HillaryCare Comes Back
The disastrous Democratic Medicare drug plan.
Dec 25, 2006, Vol. 12, No. 15 • By ROBERT M. GOLDBERG
That doesn't seem to bother Speaker-to-be Nancy Pelosi. She is readying a proposal to force Medicare to ratchet down prices for every drug now and in the future using the VA approach. Yet as former Medicare director Mark McClellan points out, the Stark proposal will perversely encourage higher prices. "You set a top price for Medicare or the VA, or demand a deeper discount than the private sector, and watch the drug prices increase and discounts disappear. Demand cost-effectiveness studies, and the drugs will be offered to Medicare last while the case is made to the private sector first. That's one reason lots of drugs are available to Medicare patients now, but not to folks in the VA system."
Indeed, the VA price controls take a toll on the health of seniors who depend on the veterans' system for their care. Frank Lichtenberg, an economist at Columbia University's Graduate School of Business, found that the majority of the drugs on the VA formulary are more than eight years old--just 19 percent of prescription drugs approved since 2000 and 38 percent of those approved from 1990-2000 have made it onto the VA formulary. None of the drugs regarded as priority medicines since 2000 by the Food and Drug Administration are on it either. Lichtenberg estimates that "the use of older drugs in the VA system may have reduced life expectancy by 2.04 months" per person.
If making the lives of seniors shorter and sicker isn't bad enough, the Democrats' price control plan threatens to devastate pharmaceutical and biotechnology innovation just as the failed Clinton drug- pricing scheme of 1993 would have. Back then, a federal Breakthrough Drugs Committee was envisioned that would evaluate a drug's cost effectiveness. In response, venture capital investment in biotech dropped drastically and the market valuation of the biotech industry plunged 40 percent.
Today, drug companies have over 1,000 partnerships with biotech firms. So among the first victims of the Democratic drug price-control scheme would be investors in the research Michael J. Fox also supports. That includes Merck, which just invested over $1 billion in a company run by Nobel Prize winners that developed a technique to suppress tumor growth common to stem cell therapy, and Eli Lilly, which is investing in a company called Suven that focuses on Alzheimer's, schizophrenia, depression, vascular dementia, and Parkinson's disease.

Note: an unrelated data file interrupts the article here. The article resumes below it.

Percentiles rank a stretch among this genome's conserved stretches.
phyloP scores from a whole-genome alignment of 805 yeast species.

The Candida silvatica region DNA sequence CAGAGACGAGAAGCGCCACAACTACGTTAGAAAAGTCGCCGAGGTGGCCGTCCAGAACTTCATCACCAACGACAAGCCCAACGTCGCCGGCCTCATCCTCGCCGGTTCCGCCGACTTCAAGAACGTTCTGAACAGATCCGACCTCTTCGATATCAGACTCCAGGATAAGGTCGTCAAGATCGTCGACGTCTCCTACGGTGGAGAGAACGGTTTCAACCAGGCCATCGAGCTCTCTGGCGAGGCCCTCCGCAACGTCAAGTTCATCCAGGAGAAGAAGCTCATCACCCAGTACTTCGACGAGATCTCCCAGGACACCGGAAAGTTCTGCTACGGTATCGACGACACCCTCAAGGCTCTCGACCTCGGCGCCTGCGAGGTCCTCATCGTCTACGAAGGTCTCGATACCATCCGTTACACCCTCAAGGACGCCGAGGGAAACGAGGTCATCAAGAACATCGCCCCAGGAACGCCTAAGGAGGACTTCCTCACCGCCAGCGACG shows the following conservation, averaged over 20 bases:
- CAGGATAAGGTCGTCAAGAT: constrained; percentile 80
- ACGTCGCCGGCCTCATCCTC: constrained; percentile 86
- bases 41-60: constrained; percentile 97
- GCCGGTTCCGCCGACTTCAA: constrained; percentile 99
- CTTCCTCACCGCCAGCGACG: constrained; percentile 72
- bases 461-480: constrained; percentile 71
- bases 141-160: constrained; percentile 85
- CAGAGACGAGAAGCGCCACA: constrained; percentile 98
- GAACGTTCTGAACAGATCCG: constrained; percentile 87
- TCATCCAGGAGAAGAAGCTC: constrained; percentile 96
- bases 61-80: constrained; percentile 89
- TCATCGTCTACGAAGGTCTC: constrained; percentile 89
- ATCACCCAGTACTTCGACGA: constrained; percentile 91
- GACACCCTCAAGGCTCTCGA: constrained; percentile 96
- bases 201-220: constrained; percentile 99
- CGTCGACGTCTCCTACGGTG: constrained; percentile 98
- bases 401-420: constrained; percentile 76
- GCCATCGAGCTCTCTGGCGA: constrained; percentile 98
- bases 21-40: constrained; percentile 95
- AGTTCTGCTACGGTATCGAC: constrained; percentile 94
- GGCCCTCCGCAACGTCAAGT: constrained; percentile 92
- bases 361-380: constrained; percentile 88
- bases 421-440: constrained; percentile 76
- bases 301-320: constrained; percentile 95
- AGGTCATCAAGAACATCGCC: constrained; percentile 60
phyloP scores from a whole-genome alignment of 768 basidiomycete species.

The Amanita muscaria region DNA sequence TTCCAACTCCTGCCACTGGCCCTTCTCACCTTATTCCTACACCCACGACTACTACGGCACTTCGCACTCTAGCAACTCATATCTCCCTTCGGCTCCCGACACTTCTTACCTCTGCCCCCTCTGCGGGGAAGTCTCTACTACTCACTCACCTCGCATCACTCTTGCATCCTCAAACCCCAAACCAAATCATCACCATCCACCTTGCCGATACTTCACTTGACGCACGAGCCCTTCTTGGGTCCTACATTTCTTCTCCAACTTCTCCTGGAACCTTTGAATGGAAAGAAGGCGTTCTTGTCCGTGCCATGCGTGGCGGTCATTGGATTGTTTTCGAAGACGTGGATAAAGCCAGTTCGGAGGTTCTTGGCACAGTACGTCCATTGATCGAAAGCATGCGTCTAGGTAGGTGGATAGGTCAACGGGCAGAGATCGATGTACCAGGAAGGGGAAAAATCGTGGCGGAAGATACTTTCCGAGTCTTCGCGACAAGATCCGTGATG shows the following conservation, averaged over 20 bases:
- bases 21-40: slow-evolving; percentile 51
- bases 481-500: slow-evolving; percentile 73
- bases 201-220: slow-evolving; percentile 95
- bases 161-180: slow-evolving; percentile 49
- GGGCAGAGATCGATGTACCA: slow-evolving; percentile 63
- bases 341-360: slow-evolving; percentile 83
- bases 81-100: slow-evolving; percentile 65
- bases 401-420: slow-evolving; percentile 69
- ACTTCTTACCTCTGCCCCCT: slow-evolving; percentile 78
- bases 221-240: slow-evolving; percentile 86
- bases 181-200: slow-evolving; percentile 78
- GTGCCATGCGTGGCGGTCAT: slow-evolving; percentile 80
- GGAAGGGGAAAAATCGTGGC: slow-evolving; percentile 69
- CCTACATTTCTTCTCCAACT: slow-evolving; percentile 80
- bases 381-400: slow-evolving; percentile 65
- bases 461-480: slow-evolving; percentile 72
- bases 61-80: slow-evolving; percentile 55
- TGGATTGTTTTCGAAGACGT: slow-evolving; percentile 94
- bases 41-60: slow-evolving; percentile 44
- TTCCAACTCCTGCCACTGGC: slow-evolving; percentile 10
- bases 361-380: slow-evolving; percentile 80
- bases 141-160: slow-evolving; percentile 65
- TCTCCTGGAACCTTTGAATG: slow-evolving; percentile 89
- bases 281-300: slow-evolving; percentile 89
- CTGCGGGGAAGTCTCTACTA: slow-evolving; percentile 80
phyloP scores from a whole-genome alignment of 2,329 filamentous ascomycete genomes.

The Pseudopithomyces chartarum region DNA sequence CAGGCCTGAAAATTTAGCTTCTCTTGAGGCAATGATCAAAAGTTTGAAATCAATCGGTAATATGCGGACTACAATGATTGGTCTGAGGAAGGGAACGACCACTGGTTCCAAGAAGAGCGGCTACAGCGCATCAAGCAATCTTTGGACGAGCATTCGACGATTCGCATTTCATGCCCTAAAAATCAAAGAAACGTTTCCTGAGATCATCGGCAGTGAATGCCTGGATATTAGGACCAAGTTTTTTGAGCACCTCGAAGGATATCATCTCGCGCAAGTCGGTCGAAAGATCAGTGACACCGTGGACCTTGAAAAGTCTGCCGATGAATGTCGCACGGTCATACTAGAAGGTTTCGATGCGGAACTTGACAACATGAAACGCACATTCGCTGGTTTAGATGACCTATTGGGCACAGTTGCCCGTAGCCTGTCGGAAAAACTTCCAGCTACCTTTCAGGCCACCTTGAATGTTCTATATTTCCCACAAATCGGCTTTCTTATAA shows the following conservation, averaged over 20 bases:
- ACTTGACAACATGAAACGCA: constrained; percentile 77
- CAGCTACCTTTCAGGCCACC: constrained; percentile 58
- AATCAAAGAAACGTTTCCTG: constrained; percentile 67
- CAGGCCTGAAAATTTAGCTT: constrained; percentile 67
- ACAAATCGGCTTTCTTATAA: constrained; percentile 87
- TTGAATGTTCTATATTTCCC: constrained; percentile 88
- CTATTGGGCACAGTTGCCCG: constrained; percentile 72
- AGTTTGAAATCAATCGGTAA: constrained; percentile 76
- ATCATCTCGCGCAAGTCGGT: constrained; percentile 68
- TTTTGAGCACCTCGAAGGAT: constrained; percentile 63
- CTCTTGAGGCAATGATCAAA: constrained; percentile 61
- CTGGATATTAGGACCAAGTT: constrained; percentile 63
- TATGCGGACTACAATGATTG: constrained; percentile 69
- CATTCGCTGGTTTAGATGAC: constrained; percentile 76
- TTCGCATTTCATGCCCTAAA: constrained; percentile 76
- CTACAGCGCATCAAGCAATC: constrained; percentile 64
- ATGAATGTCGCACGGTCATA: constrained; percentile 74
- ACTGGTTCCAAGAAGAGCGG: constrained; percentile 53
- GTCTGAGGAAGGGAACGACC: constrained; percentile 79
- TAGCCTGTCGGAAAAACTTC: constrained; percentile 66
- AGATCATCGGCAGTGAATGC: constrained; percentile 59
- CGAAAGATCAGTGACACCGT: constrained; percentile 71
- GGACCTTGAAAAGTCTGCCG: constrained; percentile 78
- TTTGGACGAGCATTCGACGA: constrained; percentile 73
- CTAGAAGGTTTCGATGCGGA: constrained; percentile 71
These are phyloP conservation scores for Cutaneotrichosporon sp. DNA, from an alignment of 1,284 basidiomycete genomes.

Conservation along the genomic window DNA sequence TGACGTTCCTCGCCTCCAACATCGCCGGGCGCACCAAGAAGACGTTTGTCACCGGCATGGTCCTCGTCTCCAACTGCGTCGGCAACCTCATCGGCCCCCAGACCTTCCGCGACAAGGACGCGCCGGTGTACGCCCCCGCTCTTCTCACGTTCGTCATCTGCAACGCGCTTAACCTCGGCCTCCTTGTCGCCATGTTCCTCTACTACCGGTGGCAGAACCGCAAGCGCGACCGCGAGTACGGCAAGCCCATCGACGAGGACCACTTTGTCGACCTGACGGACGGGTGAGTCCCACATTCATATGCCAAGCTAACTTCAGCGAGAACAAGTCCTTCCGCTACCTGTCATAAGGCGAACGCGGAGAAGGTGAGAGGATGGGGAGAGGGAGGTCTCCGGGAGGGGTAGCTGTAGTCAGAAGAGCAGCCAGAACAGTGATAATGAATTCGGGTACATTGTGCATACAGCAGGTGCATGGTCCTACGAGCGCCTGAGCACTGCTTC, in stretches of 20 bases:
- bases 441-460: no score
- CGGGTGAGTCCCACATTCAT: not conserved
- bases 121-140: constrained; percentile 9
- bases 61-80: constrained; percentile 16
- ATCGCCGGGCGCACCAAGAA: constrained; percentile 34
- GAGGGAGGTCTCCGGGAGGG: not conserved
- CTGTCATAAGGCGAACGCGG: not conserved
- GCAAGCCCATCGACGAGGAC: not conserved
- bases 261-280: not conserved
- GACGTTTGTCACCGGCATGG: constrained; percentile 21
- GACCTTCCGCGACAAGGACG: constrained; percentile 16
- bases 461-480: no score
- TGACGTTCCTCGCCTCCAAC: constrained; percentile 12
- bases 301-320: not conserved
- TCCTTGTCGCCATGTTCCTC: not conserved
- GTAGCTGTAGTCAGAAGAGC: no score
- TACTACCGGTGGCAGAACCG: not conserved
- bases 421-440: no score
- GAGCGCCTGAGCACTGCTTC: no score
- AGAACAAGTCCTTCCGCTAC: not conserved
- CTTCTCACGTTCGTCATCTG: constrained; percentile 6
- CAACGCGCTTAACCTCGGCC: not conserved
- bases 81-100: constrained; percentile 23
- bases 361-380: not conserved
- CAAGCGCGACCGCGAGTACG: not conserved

Speculative biotech research will be unsustainable under Democratic price pressure. Genzyme, whose drugs are always a target of Democratic anti-pharmaceutical show trials, just bought the rights to a Parkinson's clinical trial program of Avigen. Celegene, which is likely to be bashed for the annual $61,000 price of Revlimid (a treatment for multiple myeloma and other cancers of the blood system), is investing heavily in a promising source of adult stem cells that have been used to replace dopamine neurons in people with Parkinson's. It is hard to imagine how such research could be sustained in a system that would cut drug companies' revenues and sales in half.
So far, Republicans have been largely silent about the success of the new Medicare drug benefit, or about the harm likely to be caused by the Democratic proposals to dismantle it. One exception is Rep. Mike Ferguson, the New Jersey Republican serving on the House Energy and Commerce committee. Ferguson recently lost his mother to multiple myeloma, but not before Celegene's Revlimid allowed her three more years of life. For him, the issue is passionately personal: "Price controls of any sort not only hurt seniors," he says. "They hurt our children and grandchildren who suffer with Parkinson's, cancer and juvenile diabetes."
Some prudent Democrats have begun to hedge their bets. Incoming House Way and Means chairman Charles Rangel appears more interested in working with drug companies to expand their existing patient assistance programs, which help subsidize needy patients. Incoming Senate Finance Committee chairman Max Baucus, who supported the Medicare drug benefit, has agreed to hold hearings on government price negotiations but is cool to the idea.
Robert M. Goldberg is vice president of the Center for Medicine in the Public Interest.